Attorney Wells H. Anderson recommends presenting periodic webinars as an effective, direct and efficient technique to attract new clients and professionals who refer business to you.
The End of Institutional Repositories & the Beginning of Social Academic Research Service: An Enhanced Role For Libraries
Stuart Basefsky advocates broadening the concept of institutional repositories (IRs) to serve as full-fledged electronic libraries and documents how they can then serve the greater purpose of collecting, disseminating, analyzing and exchanging useful digital information for academic purposes.
Law librarian, legal research expert and blogger John J. DiGilio’s new column focuses on technology trends that leverage the web to achieve more efficient and effective results. Here John recommends using customized search engines to manage the sites you search.
Heather Colman provides an overview of Hicks Morley’s implementation of ThoughtFarmer, an Enterprise 2.0/wiki style intranet platform, one year ago. Despite a few growing pains, she describes how the application was successful at meeting the primary objectives to decentralize content updates and increase knowledge sharing and collaboration within the firm.
The activities of users and the information being posted on social networking sites are having wide ranging effects on the administration of justice, law enforcement investigation, prosecution and defense. Ken Strutin’s guide provides a snapshot of many of the novel and varied uses of social networking evidence in the field of criminal justice.
Heather Colman explains how wikis were an ideal KM solution for her law firm. Quick and easy to set up, requiring little IT support, wikis support central data repositories and provide features including search capabilities, email, RSS, and also allow users to create a taxonomy of subject tags to classify information.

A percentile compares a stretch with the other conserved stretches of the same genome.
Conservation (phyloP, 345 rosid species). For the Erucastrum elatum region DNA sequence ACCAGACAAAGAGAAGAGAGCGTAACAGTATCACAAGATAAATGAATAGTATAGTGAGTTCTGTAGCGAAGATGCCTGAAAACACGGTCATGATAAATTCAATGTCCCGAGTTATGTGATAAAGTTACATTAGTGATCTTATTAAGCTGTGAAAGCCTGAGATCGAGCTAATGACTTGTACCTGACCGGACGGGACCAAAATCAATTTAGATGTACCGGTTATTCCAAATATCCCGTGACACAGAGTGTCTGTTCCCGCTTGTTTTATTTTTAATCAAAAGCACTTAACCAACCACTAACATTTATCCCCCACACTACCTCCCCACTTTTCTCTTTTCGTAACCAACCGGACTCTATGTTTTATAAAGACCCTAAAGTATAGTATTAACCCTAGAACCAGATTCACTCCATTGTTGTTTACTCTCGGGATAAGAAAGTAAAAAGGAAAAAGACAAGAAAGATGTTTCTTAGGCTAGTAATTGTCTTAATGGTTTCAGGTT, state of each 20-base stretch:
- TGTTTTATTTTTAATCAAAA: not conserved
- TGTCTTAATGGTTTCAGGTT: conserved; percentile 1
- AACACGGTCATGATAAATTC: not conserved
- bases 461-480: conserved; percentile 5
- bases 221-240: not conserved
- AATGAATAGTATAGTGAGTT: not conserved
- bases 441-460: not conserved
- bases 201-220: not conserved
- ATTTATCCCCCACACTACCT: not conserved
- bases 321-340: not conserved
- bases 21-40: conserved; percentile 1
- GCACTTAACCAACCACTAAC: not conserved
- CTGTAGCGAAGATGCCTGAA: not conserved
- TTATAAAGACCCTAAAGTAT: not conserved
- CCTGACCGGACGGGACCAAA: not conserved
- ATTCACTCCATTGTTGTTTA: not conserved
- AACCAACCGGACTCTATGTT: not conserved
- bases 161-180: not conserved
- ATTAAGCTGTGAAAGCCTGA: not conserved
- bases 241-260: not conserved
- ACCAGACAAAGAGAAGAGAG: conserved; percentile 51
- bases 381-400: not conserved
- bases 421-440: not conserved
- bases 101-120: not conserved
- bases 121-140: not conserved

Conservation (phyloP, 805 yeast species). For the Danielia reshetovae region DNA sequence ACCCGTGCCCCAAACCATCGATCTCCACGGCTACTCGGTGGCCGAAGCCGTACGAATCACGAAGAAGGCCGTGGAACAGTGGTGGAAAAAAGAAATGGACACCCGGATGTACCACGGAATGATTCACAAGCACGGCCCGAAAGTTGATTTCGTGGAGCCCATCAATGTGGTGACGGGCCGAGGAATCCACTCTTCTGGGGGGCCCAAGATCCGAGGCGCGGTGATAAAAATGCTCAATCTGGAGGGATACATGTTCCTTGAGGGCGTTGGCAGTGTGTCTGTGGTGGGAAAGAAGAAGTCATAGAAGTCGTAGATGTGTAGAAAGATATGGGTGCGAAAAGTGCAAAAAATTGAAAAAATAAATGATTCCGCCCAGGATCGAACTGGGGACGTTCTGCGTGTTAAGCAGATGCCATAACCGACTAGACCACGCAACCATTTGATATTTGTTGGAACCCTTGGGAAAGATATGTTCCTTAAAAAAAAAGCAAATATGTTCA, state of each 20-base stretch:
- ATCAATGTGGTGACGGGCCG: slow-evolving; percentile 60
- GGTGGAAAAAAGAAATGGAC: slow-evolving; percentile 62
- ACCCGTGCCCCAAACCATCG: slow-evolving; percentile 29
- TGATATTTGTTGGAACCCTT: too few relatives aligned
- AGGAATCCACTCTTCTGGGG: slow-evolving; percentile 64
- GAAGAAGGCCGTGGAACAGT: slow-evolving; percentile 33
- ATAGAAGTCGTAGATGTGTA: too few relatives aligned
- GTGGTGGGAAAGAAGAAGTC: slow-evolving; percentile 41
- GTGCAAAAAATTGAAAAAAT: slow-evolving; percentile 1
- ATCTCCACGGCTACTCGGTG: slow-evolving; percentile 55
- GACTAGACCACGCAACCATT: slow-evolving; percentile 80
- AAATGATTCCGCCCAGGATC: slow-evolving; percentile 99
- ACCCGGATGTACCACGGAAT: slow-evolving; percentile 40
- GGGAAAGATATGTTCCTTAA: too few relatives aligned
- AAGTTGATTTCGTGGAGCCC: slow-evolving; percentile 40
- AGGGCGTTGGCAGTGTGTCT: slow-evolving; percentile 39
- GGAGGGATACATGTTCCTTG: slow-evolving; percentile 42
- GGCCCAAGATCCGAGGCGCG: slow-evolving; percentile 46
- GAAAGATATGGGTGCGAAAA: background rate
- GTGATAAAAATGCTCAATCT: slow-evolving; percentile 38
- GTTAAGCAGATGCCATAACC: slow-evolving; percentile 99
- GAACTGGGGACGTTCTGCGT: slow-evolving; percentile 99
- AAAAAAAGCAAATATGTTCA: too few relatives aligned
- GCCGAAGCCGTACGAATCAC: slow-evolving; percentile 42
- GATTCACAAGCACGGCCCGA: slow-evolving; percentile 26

Jonathan Band’s article outlines the settlement’s provisions, with special emphasis on the provisions that apply directly to libraries. The settlement is extremely complex (over 200 pages long, including attachments), so this paper of necessity simplifies many of its details.
Conrad J. Jacoby reviews a quirky, open source dual purpose gadget: both alarm clock and a delivery outlet for Internet content that is pushed to you in real time.
Conrad J. Jacoby who wrote this review about the Eee, on his Eee, details the strengths and weaknesses of this popular lightweight PC, including its range of software applications, overall functionality, networking and connectivity, and the rationale for keeping his laptop.
George Butterfield and Kristyn Helge review ten major legal digital research portals, assessing, comparing and contrasting their major characteristics and providing guidance on using each one.